The Siberian tiger and the Bengal tiger are the two largest tiger species in the world, although the Siberian tiger grows slightly larger. Both species are carnivores, but because they live in different habitats in different parts of the world, they consume different prey. Both species are considered endangered due to the prevalence of poachers, but more Bengal tigers than Siberian tigers remain in the wild.
Siberian, or Amur, tigers range through the Russian Far East and northern China. They inhabit mountainous areas with coniferous and deciduous forests. Because of the colder climate they inhabit, they have thicker fur than Bengal tigers. They prey on musk deer, red deer, wapiti, goral, bears, wild pigs, rabbits, hares and salmon.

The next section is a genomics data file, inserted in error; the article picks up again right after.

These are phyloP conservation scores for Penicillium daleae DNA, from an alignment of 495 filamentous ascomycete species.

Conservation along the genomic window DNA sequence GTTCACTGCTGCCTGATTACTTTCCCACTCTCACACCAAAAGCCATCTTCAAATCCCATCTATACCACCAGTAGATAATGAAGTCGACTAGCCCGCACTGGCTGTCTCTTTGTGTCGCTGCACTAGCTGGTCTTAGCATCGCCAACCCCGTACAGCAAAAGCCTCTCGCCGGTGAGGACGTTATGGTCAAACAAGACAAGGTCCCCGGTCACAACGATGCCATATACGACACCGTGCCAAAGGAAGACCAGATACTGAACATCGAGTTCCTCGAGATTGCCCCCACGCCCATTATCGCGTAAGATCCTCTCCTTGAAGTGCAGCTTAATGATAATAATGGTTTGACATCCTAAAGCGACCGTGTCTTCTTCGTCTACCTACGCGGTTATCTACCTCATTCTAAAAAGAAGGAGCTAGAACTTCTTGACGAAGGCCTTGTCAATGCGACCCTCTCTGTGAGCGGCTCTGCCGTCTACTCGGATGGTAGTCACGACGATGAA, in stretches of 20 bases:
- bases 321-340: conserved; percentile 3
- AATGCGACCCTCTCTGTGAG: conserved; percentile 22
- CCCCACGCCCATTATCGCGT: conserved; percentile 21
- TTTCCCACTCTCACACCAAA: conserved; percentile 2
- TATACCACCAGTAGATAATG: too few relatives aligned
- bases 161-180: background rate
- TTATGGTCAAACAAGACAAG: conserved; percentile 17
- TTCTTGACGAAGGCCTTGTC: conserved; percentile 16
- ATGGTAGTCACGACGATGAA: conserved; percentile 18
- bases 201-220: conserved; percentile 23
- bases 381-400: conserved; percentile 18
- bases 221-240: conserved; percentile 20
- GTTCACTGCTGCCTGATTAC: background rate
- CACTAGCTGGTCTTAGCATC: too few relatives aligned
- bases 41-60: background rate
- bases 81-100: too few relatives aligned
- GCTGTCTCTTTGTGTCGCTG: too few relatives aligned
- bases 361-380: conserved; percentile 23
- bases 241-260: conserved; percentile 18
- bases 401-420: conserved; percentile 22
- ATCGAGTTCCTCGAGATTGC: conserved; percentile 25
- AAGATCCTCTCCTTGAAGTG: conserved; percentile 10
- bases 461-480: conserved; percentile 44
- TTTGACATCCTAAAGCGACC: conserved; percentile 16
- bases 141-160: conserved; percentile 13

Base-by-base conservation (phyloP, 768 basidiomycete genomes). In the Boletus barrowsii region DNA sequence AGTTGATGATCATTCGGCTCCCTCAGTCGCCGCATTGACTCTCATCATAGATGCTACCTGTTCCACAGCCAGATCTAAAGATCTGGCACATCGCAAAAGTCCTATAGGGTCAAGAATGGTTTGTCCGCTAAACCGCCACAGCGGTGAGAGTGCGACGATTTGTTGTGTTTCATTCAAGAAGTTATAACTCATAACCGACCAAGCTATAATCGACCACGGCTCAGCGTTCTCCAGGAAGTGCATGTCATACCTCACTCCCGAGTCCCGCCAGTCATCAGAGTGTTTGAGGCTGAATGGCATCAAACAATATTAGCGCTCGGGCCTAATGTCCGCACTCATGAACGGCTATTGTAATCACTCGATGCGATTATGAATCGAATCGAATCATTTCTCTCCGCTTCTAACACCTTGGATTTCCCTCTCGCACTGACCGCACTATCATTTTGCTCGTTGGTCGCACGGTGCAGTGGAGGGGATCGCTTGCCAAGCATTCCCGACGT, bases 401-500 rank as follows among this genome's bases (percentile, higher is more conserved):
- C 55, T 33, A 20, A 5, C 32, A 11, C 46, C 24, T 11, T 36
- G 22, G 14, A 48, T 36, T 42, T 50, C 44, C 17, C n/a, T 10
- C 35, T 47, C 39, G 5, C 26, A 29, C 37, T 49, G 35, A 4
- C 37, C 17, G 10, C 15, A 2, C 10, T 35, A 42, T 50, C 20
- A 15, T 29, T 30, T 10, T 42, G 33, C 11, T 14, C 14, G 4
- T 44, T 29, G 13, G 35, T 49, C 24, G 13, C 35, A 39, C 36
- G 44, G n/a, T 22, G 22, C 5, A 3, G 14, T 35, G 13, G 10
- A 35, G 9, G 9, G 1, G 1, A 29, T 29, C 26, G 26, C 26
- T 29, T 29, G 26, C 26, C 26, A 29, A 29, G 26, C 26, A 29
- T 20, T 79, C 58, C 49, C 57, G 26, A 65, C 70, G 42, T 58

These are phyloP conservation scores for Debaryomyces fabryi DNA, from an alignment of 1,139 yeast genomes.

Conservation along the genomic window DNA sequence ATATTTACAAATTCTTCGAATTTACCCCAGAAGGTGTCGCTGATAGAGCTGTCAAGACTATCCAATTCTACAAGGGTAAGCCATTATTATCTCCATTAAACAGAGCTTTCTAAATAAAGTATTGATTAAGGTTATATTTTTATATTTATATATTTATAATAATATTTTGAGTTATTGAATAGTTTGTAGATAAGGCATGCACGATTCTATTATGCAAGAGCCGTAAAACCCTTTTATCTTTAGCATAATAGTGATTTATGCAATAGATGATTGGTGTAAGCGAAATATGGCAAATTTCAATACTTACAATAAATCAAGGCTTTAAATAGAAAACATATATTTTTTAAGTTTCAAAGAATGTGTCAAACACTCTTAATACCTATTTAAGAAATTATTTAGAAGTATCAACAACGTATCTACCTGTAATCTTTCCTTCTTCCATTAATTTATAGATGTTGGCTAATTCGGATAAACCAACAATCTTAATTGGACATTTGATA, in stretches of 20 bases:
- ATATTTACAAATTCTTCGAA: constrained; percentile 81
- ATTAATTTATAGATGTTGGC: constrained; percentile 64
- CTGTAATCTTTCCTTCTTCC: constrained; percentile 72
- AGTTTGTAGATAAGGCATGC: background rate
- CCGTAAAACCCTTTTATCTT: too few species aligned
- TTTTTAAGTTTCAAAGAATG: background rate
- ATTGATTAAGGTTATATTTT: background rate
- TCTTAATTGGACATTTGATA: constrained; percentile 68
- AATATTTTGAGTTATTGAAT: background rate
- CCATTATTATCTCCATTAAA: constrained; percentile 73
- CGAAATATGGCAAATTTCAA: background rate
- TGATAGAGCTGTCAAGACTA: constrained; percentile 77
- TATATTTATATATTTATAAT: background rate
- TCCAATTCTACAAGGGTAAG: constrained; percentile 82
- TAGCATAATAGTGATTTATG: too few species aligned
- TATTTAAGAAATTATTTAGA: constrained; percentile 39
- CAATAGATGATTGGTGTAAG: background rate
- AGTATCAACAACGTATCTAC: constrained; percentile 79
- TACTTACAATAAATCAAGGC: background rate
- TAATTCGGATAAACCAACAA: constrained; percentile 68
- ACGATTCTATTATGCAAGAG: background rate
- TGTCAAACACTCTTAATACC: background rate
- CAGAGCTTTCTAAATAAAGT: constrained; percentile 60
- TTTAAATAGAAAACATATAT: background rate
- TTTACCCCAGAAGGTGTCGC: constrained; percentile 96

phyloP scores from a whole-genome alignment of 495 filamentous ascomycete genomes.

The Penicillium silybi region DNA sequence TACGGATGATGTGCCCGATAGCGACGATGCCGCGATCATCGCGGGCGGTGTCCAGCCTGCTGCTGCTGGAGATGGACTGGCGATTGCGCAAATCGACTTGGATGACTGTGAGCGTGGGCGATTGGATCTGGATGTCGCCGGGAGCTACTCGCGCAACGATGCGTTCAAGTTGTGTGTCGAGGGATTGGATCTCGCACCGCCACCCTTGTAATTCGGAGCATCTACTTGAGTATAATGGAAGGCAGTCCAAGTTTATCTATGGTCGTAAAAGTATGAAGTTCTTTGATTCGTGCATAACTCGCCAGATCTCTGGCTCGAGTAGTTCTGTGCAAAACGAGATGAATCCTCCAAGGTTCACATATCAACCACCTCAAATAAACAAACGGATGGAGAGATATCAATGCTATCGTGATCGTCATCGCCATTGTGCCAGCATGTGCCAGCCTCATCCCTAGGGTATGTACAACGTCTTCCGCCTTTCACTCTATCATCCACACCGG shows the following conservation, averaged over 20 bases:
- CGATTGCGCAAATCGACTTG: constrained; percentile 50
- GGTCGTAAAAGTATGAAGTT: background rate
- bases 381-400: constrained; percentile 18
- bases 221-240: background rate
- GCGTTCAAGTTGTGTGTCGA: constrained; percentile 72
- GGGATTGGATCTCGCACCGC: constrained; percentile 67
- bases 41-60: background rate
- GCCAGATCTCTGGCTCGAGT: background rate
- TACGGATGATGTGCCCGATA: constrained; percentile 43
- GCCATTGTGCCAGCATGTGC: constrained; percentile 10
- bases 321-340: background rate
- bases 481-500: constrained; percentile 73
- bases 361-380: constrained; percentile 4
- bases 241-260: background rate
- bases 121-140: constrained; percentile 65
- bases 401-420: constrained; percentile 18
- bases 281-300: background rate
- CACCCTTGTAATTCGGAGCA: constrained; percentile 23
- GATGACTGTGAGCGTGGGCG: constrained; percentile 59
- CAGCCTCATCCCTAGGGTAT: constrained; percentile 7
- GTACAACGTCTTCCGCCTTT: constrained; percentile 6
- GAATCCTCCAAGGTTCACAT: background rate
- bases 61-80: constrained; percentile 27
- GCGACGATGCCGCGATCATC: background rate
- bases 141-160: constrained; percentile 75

Bengal tigers live in India, Bangladesh, Nepal, China, Bhutan and Myanmar. Their habitat consists mainly of tropical forests, deciduous forests and mangroves. These tigers hunt sambar, gaur, water buffalo, chital, wild boar, hog deer and other large prey. Bengal tigers also attack humans more often than Siberian tigers.
Though both species are protected, they are endangered due to habitat loss and illegal hunting. Poaching is the greatest threat to the remaining populations of both tiger species. As of 2014, there are about 450 Siberian tigers and 2,500 Bengal tigers remaining in the wild.